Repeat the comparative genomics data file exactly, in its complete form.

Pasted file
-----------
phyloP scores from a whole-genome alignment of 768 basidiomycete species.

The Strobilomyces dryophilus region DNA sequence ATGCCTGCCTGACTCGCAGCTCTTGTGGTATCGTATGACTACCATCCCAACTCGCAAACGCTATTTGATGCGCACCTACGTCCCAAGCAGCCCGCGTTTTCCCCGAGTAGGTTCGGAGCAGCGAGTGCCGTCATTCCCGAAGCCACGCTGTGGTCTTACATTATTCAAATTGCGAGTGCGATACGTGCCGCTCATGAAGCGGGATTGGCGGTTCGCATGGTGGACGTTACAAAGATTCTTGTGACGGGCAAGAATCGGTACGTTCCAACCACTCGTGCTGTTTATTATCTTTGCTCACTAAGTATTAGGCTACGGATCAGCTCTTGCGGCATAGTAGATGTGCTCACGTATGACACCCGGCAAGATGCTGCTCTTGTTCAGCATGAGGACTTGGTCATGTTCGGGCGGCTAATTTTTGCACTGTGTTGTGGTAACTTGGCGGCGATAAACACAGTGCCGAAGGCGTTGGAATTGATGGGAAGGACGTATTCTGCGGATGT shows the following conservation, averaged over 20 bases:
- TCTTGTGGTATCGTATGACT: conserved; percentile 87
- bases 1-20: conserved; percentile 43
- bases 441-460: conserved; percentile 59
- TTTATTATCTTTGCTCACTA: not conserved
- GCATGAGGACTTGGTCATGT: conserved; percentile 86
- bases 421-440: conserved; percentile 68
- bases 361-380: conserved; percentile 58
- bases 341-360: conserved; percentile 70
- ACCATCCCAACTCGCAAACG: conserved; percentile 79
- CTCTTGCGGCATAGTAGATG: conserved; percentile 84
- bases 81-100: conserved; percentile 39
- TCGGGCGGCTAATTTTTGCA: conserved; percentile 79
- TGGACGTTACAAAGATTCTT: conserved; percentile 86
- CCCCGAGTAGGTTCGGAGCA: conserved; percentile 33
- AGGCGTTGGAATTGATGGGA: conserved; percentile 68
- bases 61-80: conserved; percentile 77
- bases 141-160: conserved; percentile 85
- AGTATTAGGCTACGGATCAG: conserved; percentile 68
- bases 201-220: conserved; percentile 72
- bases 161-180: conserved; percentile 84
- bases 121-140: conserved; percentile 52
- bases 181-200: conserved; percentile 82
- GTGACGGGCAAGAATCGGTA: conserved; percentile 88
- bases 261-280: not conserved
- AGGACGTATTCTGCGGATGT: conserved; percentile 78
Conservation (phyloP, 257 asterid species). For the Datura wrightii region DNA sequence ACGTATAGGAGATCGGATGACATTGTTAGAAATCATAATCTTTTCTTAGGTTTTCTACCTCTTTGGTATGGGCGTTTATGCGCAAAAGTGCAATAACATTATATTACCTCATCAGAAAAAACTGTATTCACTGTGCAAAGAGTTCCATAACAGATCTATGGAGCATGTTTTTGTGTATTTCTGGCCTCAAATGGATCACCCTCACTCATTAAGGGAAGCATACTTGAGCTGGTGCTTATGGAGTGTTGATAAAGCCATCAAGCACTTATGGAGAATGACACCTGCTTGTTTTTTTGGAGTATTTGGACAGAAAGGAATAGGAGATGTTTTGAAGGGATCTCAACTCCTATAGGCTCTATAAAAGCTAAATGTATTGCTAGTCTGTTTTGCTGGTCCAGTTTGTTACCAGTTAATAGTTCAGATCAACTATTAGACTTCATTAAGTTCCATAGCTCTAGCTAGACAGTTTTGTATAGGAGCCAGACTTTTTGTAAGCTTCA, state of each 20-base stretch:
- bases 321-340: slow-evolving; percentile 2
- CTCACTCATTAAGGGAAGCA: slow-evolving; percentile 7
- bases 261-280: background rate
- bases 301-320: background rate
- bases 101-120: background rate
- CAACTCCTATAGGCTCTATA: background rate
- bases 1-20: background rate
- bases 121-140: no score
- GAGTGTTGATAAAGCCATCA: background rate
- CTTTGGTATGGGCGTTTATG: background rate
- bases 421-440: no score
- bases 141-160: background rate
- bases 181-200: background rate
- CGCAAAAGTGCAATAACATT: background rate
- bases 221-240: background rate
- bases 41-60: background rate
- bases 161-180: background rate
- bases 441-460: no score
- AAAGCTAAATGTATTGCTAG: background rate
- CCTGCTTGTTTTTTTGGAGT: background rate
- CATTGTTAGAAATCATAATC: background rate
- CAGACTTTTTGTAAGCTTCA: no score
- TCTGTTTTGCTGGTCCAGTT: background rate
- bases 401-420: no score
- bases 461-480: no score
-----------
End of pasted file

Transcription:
phyloP scores from a whole-genome alignment of 768 basidiomycete species.

The Strobilomyces dryophilus region DNA sequence ATGCCTGCCTGACTCGCAGCTCTTGTGGTATCGTATGACTACCATCCCAACTCGCAAACGCTATTTGATGCGCACCTACGTCCCAAGCAGCCCGCGTTTTCCCCGAGTAGGTTCGGAGCAGCGAGTGCCGTCATTCCCGAAGCCACGCTGTGGTCTTACATTATTCAAATTGCGAGTGCGATACGTGCCGCTCATGAAGCGGGATTGGCGGTTCGCATGGTGGACGTTACAAAGATTCTTGTGACGGGCAAGAATCGGTACGTTCCAACCACTCGTGCTGTTTATTATCTTTGCTCACTAAGTATTAGGCTACGGATCAGCTCTTGCGGCATAGTAGATGTGCTCACGTATGACACCCGGCAAGATGCTGCTCTTGTTCAGCATGAGGACTTGGTCATGTTCGGGCGGCTAATTTTTGCACTGTGTTGTGGTAACTTGGCGGCGATAAACACAGTGCCGAAGGCGTTGGAATTGATGGGAAGGACGTATTCTGCGGATGT shows the following conservation, averaged over 20 bases:
- TCTTGTGGTATCGTATGACT: conserved; percentile 87
- bases 1-20: conserved; percentile 43
- bases 441-460: conserved; percentile 59
- TTTATTATCTTTGCTCACTA: not conserved
- GCATGAGGACTTGGTCATGT: conserved; percentile 86
- bases 421-440: conserved; percentile 68
- bases 361-380: conserved; percentile 58
- bases 341-360: conserved; percentile 70
- ACCATCCCAACTCGCAAACG: conserved; percentile 79
- CTCTTGCGGCATAGTAGATG: conserved; percentile 84
- bases 81-100: conserved; percentile 39
- TCGGGCGGCTAATTTTTGCA: conserved; percentile 79
- TGGACGTTACAAAGATTCTT: conserved; percentile 86
- CCCCGAGTAGGTTCGGAGCA: conserved; percentile 33
- AGGCGTTGGAATTGATGGGA: conserved; percentile 68
- bases 61-80: conserved; percentile 77
- bases 141-160: conserved; percentile 85
- AGTATTAGGCTACGGATCAG: conserved; percentile 68
- bases 201-220: conserved; percentile 72
- bases 161-180: conserved; percentile 84
- bases 121-140: conserved; percentile 52
- bases 181-200: conserved; percentile 82
- GTGACGGGCAAGAATCGGTA: conserved; percentile 88
- bases 261-280: not conserved
- AGGACGTATTCTGCGGATGT: conserved; percentile 78
Conservation (phyloP, 257 asterid species). For the Datura wrightii region DNA sequence ACGTATAGGAGATCGGATGACATTGTTAGAAATCATAATCTTTTCTTAGGTTTTCTACCTCTTTGGTATGGGCGTTTATGCGCAAAAGTGCAATAACATTATATTACCTCATCAGAAAAAACTGTATTCACTGTGCAAAGAGTTCCATAACAGATCTATGGAGCATGTTTTTGTGTATTTCTGGCCTCAAATGGATCACCCTCACTCATTAAGGGAAGCATACTTGAGCTGGTGCTTATGGAGTGTTGATAAAGCCATCAAGCACTTATGGAGAATGACACCTGCTTGTTTTTTTGGAGTATTTGGACAGAAAGGAATAGGAGATGTTTTGAAGGGATCTCAACTCCTATAGGCTCTATAAAAGCTAAATGTATTGCTAGTCTGTTTTGCTGGTCCAGTTTGTTACCAGTTAATAGTTCAGATCAACTATTAGACTTCATTAAGTTCCATAGCTCTAGCTAGACAGTTTTGTATAGGAGCCAGACTTTTTGTAAGCTTCA, state of each 20-base stretch:
- bases 321-340: slow-evolving; percentile 2
- CTCACTCATTAAGGGAAGCA: slow-evolving; percentile 7
- bases 261-280: background rate
- bases 301-320: background rate
- bases 101-120: background rate
- CAACTCCTATAGGCTCTATA: background rate
- bases 1-20: background rate
- bases 121-140: no score
- GAGTGTTGATAAAGCCATCA: background rate
- CTTTGGTATGGGCGTTTATG: background rate
- bases 421-440: no score
- bases 141-160: background rate
- bases 181-200: background rate
- CGCAAAAGTGCAATAACATT: background rate
- bases 221-240: background rate
- bases 41-60: background rate
- bases 161-180: background rate
- bases 441-460: no score
- AAAGCTAAATGTATTGCTAG: background rate
- CCTGCTTGTTTTTTTGGAGT: background rate
- CATTGTTAGAAATCATAATC: background rate
- CAGACTTTTTGTAAGCTTCA: no score
- TCTGTTTTGCTGGTCCAGTT: background rate
- bases 401-420: no score
- bases 461-480: no score